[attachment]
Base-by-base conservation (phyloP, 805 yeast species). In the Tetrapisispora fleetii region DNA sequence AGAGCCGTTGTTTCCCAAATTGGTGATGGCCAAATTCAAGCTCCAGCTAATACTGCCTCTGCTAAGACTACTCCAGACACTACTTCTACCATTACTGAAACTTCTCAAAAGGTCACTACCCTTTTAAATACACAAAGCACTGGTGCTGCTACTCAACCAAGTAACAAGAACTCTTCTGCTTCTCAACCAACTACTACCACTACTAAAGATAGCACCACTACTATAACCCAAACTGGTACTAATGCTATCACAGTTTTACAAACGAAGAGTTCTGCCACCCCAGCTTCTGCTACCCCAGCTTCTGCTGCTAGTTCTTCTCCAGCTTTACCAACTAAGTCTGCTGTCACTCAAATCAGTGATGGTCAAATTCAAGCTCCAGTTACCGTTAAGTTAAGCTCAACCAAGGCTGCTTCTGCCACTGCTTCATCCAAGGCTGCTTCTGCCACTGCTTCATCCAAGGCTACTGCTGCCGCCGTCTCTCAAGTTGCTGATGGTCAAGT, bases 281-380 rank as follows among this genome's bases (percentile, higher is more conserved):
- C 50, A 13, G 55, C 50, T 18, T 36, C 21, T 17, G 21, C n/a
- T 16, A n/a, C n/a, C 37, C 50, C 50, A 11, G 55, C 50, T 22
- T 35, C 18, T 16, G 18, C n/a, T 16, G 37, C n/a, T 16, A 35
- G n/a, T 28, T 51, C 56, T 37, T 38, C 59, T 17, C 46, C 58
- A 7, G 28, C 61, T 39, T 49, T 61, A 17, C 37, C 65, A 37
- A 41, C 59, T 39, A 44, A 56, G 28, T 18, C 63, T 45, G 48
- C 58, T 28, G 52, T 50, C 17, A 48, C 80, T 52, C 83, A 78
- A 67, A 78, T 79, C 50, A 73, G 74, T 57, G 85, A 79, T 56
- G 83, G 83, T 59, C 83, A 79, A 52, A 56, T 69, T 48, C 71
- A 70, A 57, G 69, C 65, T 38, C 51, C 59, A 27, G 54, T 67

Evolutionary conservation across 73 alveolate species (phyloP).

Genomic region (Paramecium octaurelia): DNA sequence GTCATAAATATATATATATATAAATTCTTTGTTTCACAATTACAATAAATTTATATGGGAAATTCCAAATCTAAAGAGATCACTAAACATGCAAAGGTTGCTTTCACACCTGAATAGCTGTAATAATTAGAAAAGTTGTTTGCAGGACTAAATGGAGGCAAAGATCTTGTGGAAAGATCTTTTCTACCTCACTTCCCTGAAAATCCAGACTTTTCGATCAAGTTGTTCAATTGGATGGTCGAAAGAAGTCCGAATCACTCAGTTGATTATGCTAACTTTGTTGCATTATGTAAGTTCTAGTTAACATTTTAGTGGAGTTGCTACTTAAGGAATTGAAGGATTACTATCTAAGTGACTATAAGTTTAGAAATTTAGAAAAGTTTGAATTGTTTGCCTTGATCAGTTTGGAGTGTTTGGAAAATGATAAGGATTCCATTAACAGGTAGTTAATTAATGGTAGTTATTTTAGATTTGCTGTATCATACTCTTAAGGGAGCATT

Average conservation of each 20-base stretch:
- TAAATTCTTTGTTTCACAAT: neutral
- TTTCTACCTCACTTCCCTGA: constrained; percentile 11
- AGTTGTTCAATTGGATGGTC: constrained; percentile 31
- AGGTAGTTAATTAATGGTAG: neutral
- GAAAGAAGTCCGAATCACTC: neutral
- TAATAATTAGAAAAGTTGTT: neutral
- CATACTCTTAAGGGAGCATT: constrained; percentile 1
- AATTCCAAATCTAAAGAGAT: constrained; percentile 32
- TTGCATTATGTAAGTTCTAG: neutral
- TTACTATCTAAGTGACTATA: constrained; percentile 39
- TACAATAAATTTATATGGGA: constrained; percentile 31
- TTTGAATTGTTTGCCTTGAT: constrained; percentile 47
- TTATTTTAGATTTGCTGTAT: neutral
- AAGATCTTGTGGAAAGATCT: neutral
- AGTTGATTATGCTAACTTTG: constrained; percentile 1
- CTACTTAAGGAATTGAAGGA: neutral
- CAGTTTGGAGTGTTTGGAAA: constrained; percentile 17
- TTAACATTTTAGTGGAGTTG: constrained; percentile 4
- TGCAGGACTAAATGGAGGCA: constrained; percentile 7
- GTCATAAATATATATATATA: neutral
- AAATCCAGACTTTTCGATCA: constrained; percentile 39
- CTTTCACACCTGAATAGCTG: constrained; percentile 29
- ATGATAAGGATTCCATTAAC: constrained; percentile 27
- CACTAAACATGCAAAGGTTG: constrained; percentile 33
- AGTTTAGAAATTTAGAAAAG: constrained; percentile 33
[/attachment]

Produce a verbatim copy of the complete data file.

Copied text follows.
Base-by-base conservation (phyloP, 805 yeast species). In the Tetrapisispora fleetii region DNA sequence AGAGCCGTTGTTTCCCAAATTGGTGATGGCCAAATTCAAGCTCCAGCTAATACTGCCTCTGCTAAGACTACTCCAGACACTACTTCTACCATTACTGAAACTTCTCAAAAGGTCACTACCCTTTTAAATACACAAAGCACTGGTGCTGCTACTCAACCAAGTAACAAGAACTCTTCTGCTTCTCAACCAACTACTACCACTACTAAAGATAGCACCACTACTATAACCCAAACTGGTACTAATGCTATCACAGTTTTACAAACGAAGAGTTCTGCCACCCCAGCTTCTGCTACCCCAGCTTCTGCTGCTAGTTCTTCTCCAGCTTTACCAACTAAGTCTGCTGTCACTCAAATCAGTGATGGTCAAATTCAAGCTCCAGTTACCGTTAAGTTAAGCTCAACCAAGGCTGCTTCTGCCACTGCTTCATCCAAGGCTGCTTCTGCCACTGCTTCATCCAAGGCTACTGCTGCCGCCGTCTCTCAAGTTGCTGATGGTCAAGT, bases 281-380 rank as follows among this genome's bases (percentile, higher is more conserved):
- C 50, A 13, G 55, C 50, T 18, T 36, C 21, T 17, G 21, C n/a
- T 16, A n/a, C n/a, C 37, C 50, C 50, A 11, G 55, C 50, T 22
- T 35, C 18, T 16, G 18, C n/a, T 16, G 37, C n/a, T 16, A 35
- G n/a, T 28, T 51, C 56, T 37, T 38, C 59, T 17, C 46, C 58
- A 7, G 28, C 61, T 39, T 49, T 61, A 17, C 37, C 65, A 37
- A 41, C 59, T 39, A 44, A 56, G 28, T 18, C 63, T 45, G 48
- C 58, T 28, G 52, T 50, C 17, A 48, C 80, T 52, C 83, A 78
- A 67, A 78, T 79, C 50, A 73, G 74, T 57, G 85, A 79, T 56
- G 83, G 83, T 59, C 83, A 79, A 52, A 56, T 69, T 48, C 71
- A 70, A 57, G 69, C 65, T 38, C 51, C 59, A 27, G 54, T 67

Evolutionary conservation across 73 alveolate species (phyloP).

Genomic region (Paramecium octaurelia): DNA sequence GTCATAAATATATATATATATAAATTCTTTGTTTCACAATTACAATAAATTTATATGGGAAATTCCAAATCTAAAGAGATCACTAAACATGCAAAGGTTGCTTTCACACCTGAATAGCTGTAATAATTAGAAAAGTTGTTTGCAGGACTAAATGGAGGCAAAGATCTTGTGGAAAGATCTTTTCTACCTCACTTCCCTGAAAATCCAGACTTTTCGATCAAGTTGTTCAATTGGATGGTCGAAAGAAGTCCGAATCACTCAGTTGATTATGCTAACTTTGTTGCATTATGTAAGTTCTAGTTAACATTTTAGTGGAGTTGCTACTTAAGGAATTGAAGGATTACTATCTAAGTGACTATAAGTTTAGAAATTTAGAAAAGTTTGAATTGTTTGCCTTGATCAGTTTGGAGTGTTTGGAAAATGATAAGGATTCCATTAACAGGTAGTTAATTAATGGTAGTTATTTTAGATTTGCTGTATCATACTCTTAAGGGAGCATT

Average conservation of each 20-base stretch:
- TAAATTCTTTGTTTCACAAT: neutral
- TTTCTACCTCACTTCCCTGA: constrained; percentile 11
- AGTTGTTCAATTGGATGGTC: constrained; percentile 31
- AGGTAGTTAATTAATGGTAG: neutral
- GAAAGAAGTCCGAATCACTC: neutral
- TAATAATTAGAAAAGTTGTT: neutral
- CATACTCTTAAGGGAGCATT: constrained; percentile 1
- AATTCCAAATCTAAAGAGAT: constrained; percentile 32
- TTGCATTATGTAAGTTCTAG: neutral
- TTACTATCTAAGTGACTATA: constrained; percentile 39
- TACAATAAATTTATATGGGA: constrained; percentile 31
- TTTGAATTGTTTGCCTTGAT: constrained; percentile 47
- TTATTTTAGATTTGCTGTAT: neutral
- AAGATCTTGTGGAAAGATCT: neutral
- AGTTGATTATGCTAACTTTG: constrained; percentile 1
- CTACTTAAGGAATTGAAGGA: neutral
- CAGTTTGGAGTGTTTGGAAA: constrained; percentile 17
- TTAACATTTTAGTGGAGTTG: constrained; percentile 4
- TGCAGGACTAAATGGAGGCA: constrained; percentile 7
- GTCATAAATATATATATATA: neutral
- AAATCCAGACTTTTCGATCA: constrained; percentile 39
- CTTTCACACCTGAATAGCTG: constrained; percentile 29
- ATGATAAGGATTCCATTAAC: constrained; percentile 27
- CACTAAACATGCAAAGGTTG: constrained; percentile 33
- AGTTTAGAAATTTAGAAAAG: constrained; percentile 33